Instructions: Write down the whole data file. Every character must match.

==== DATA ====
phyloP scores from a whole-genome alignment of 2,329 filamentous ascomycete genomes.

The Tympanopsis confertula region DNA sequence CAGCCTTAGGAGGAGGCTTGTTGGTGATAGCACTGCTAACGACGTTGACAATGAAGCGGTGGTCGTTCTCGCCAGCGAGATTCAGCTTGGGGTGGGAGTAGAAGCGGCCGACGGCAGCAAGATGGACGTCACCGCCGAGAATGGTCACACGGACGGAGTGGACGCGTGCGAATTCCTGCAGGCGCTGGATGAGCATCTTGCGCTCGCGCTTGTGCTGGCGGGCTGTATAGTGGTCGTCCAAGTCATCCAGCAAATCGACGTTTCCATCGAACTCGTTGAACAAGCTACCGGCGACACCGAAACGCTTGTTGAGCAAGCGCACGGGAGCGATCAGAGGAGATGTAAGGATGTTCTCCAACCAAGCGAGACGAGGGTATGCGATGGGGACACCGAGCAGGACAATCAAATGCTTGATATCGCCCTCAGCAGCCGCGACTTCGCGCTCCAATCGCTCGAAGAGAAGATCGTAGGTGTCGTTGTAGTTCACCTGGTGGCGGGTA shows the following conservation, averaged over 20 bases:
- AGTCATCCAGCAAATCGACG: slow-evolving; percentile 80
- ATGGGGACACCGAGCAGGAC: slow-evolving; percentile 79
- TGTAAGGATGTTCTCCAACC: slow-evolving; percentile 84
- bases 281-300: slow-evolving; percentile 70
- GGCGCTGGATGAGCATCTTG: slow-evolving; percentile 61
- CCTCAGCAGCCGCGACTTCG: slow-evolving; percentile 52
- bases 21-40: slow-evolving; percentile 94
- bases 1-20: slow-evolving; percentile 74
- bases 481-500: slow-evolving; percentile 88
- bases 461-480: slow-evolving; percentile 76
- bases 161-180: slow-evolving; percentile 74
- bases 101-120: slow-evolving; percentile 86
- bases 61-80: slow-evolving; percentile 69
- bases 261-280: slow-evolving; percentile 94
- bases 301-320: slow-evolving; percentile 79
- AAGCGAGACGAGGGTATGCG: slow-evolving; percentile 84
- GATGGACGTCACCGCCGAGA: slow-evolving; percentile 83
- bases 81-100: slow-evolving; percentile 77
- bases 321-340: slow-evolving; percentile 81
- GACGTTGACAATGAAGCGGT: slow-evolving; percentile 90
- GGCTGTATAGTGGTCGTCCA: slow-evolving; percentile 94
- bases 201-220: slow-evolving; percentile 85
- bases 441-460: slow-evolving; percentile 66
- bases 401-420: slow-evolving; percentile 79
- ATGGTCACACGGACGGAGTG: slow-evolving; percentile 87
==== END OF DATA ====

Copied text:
phyloP scores from a whole-genome alignment of 2,329 filamentous ascomycete genomes.

The Tympanopsis confertula region DNA sequence CAGCCTTAGGAGGAGGCTTGTTGGTGATAGCACTGCTAACGACGTTGACAATGAAGCGGTGGTCGTTCTCGCCAGCGAGATTCAGCTTGGGGTGGGAGTAGAAGCGGCCGACGGCAGCAAGATGGACGTCACCGCCGAGAATGGTCACACGGACGGAGTGGACGCGTGCGAATTCCTGCAGGCGCTGGATGAGCATCTTGCGCTCGCGCTTGTGCTGGCGGGCTGTATAGTGGTCGTCCAAGTCATCCAGCAAATCGACGTTTCCATCGAACTCGTTGAACAAGCTACCGGCGACACCGAAACGCTTGTTGAGCAAGCGCACGGGAGCGATCAGAGGAGATGTAAGGATGTTCTCCAACCAAGCGAGACGAGGGTATGCGATGGGGACACCGAGCAGGACAATCAAATGCTTGATATCGCCCTCAGCAGCCGCGACTTCGCGCTCCAATCGCTCGAAGAGAAGATCGTAGGTGTCGTTGTAGTTCACCTGGTGGCGGGTA shows the following conservation, averaged over 20 bases:
- AGTCATCCAGCAAATCGACG: slow-evolving; percentile 80
- ATGGGGACACCGAGCAGGAC: slow-evolving; percentile 79
- TGTAAGGATGTTCTCCAACC: slow-evolving; percentile 84
- bases 281-300: slow-evolving; percentile 70
- GGCGCTGGATGAGCATCTTG: slow-evolving; percentile 61
- CCTCAGCAGCCGCGACTTCG: slow-evolving; percentile 52
- bases 21-40: slow-evolving; percentile 94
- bases 1-20: slow-evolving; percentile 74
- bases 481-500: slow-evolving; percentile 88
- bases 461-480: slow-evolving; percentile 76
- bases 161-180: slow-evolving; percentile 74
- bases 101-120: slow-evolving; percentile 86
- bases 61-80: slow-evolving; percentile 69
- bases 261-280: slow-evolving; percentile 94
- bases 301-320: slow-evolving; percentile 79
- AAGCGAGACGAGGGTATGCG: slow-evolving; percentile 84
- GATGGACGTCACCGCCGAGA: slow-evolving; percentile 83
- bases 81-100: slow-evolving; percentile 77
- bases 321-340: slow-evolving; percentile 81
- GACGTTGACAATGAAGCGGT: slow-evolving; percentile 90
- GGCTGTATAGTGGTCGTCCA: slow-evolving; percentile 94
- bases 201-220: slow-evolving; percentile 85
- bases 441-460: slow-evolving; percentile 66
- bases 401-420: slow-evolving; percentile 79
- ATGGTCACACGGACGGAGTG: slow-evolving; percentile 87